In the Life of Ancient Egypt

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Like almost everything else in the cultural life of ancient Egypt, it began with the priests, and dripped with evidences of its magical origins.

Ancient Egypt medicine

Ancient Egypt Medicine

Among the people amulets were more popular than pills as preventive or curative of disease; disease was to them a possession by devils, and was to be treated with incantations.

A cold for instance, could be exorcised by such magic words as: Depart, cold, son of a cold, thou who breakest the bones, destroyest the skull, makest ill the seven openings of the head! ...

Go out on the floor, stink, stink, stink! a cure probably as effective as contemporary remedies for this ancient disease.

From such depths we rise in Egypt to great physicians, surgeons and specialists, who acknowledged an ethical code that passed down into the famous Hippocratic oath.

Some of them specialized in obstetrics or gynecology, some treated only gastric disorders, some were oculists so internationally famous that Cyrus sent for one of them to come to Persia.

The general Medicine practitioner was left to gather the crumbs and heal the poor; in addition to which he was expected to provide cos¬metics, hair-dyes, skin-culture, limb-beautification, and flea-exterminators.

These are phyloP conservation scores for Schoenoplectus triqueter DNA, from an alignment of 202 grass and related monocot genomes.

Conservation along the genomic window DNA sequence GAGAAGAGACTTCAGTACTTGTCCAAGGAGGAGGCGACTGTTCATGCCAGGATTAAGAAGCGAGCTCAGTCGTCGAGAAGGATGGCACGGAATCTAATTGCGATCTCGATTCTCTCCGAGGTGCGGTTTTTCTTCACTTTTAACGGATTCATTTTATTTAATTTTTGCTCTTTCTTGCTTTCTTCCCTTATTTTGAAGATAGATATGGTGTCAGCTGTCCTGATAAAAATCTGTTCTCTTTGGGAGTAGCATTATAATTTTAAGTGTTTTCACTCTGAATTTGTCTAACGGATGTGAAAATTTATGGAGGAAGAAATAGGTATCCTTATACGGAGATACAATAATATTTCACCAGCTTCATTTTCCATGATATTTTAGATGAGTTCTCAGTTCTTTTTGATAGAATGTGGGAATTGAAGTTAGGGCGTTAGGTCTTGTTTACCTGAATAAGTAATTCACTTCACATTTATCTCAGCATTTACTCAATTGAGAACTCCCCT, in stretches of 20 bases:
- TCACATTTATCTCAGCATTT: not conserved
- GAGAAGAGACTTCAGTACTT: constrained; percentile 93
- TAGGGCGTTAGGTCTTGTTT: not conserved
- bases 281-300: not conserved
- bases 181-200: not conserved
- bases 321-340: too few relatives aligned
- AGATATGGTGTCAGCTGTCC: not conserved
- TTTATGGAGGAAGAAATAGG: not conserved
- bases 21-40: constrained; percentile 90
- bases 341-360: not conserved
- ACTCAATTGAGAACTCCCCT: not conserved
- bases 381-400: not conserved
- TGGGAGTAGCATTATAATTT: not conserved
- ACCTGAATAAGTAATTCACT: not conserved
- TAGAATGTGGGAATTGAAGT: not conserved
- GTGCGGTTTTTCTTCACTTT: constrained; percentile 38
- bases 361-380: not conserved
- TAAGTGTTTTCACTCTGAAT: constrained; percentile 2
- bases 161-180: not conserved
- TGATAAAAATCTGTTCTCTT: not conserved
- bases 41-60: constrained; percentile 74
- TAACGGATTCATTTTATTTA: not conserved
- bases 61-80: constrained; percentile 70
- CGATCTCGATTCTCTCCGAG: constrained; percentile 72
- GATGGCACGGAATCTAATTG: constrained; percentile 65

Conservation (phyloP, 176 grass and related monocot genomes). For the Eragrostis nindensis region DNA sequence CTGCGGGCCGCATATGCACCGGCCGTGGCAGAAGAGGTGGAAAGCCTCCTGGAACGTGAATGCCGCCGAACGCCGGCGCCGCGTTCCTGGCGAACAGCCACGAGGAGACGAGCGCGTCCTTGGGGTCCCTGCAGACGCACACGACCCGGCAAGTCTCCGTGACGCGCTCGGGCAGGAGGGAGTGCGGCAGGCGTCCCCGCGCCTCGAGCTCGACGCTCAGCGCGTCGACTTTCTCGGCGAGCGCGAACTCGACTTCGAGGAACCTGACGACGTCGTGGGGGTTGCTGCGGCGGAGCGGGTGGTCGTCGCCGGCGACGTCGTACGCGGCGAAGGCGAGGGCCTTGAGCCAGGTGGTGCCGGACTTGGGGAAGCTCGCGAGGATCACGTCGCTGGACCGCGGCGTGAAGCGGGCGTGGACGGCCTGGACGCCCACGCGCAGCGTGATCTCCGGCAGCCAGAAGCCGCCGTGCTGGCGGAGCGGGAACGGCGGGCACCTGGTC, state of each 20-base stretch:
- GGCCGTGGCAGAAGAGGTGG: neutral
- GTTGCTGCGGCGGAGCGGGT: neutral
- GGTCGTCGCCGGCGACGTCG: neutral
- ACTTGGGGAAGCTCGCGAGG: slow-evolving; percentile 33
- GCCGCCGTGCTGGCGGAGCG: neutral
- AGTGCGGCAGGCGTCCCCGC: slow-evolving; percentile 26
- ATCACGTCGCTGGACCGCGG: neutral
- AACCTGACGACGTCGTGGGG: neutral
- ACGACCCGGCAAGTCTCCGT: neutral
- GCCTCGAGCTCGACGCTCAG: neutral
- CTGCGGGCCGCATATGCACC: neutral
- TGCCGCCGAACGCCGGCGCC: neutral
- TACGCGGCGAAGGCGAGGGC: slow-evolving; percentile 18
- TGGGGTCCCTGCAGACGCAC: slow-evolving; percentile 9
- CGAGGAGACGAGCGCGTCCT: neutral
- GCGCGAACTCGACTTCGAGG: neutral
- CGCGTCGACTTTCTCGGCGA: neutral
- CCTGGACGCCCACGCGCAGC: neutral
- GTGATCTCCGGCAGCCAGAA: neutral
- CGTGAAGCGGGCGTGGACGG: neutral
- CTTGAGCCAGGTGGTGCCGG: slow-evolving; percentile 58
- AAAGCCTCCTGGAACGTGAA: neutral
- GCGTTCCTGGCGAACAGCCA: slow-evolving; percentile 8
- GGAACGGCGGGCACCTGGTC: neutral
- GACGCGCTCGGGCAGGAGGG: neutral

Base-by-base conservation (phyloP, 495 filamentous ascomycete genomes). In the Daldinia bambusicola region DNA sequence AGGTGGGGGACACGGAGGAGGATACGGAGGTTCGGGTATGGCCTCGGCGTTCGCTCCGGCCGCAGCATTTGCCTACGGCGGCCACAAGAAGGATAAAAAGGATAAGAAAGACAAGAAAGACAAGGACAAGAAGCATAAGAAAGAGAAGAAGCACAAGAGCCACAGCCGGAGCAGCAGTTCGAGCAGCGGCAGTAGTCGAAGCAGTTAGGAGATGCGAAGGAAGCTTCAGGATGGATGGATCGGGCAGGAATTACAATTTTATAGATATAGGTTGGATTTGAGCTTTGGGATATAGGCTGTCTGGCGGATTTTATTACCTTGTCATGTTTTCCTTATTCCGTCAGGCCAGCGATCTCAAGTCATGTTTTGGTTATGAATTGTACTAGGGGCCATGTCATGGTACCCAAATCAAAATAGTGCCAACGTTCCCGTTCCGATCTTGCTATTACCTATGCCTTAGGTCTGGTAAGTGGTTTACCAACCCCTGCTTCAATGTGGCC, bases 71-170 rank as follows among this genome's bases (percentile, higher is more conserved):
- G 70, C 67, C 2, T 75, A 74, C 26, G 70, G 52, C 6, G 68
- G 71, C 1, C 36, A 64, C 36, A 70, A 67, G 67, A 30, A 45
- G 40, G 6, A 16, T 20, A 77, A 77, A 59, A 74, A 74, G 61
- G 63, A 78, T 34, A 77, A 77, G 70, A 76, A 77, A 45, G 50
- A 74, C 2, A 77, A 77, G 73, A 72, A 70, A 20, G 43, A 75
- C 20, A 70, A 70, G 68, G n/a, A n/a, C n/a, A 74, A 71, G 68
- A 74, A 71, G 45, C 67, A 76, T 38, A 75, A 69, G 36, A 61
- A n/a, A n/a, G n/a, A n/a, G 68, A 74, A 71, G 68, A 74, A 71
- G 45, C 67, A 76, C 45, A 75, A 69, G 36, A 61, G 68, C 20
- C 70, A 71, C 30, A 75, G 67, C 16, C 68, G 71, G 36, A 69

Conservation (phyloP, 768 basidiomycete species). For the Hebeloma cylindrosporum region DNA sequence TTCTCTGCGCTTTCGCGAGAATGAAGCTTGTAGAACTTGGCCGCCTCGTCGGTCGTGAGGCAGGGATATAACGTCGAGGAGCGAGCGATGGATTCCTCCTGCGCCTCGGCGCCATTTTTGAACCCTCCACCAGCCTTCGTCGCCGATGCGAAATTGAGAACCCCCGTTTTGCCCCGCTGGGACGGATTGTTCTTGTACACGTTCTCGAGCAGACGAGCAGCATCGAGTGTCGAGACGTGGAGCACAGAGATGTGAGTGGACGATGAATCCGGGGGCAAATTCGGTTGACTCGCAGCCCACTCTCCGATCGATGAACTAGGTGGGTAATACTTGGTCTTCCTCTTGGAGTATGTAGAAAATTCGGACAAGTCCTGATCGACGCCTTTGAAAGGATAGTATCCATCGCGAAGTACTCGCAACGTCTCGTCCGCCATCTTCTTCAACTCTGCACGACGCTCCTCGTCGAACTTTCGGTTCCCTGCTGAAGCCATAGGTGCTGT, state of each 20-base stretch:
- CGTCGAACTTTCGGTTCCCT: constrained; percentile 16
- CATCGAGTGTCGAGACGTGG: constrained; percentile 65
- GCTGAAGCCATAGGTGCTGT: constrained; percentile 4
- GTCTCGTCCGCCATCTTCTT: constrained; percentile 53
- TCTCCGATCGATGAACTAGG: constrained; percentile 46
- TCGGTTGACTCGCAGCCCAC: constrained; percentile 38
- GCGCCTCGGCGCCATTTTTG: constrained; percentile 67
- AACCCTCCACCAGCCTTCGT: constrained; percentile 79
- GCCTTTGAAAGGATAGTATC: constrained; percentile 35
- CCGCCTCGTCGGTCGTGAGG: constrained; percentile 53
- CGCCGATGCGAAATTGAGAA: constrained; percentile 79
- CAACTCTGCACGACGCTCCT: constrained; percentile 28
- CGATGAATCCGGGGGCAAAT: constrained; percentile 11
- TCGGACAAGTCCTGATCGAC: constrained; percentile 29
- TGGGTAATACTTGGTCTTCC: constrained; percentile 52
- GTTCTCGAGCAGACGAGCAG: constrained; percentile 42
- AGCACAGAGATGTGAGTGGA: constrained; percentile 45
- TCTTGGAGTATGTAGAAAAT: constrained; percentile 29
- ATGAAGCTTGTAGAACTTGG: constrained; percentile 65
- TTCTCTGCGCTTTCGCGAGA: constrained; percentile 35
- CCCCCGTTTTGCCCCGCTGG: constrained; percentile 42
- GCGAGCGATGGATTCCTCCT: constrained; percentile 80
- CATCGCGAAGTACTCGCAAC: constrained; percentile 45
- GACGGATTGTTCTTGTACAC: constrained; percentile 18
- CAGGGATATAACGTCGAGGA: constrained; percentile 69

Several papyri devoted to medicine have come down to us. The most valuable of them, named from the Edwin Smith who discovered it, is a roll fifteen feet long, dating about 1600 B.C., and going back for its sources to much earlier works; even in its extant form it is the oldest scientific document known to history.

It describes forty-eight cases in clinical surgery, from cranial fractures to injuries of the spine. Each case is treated in logical order, under the heads of provisional diagnosis, examination, semeiology, diagnosis, prognosis, treatment, and glosses on the terms used.

The author notes, with a clarity unrivaled till the eighteenth century of our era, that control of the lower limbs is localized in the "brain" a word which here appears for the first time in literature.

The Egyptians enjoyed a great variety of diseases, though they had to die of them without knowing their Greek names.

The mummies and character of its food by using its long bill as a rectal syringe.

Herodotus reports that the Egyptians purge themselves every month, three days successively, seeking to preserve health by emetics and enemas; for they suppose that all diseases to which men are subject proceed from the food they use.

And this first historian of civilization ranks the Egyptians as, next to the Libyans, the healthiest people in the world.

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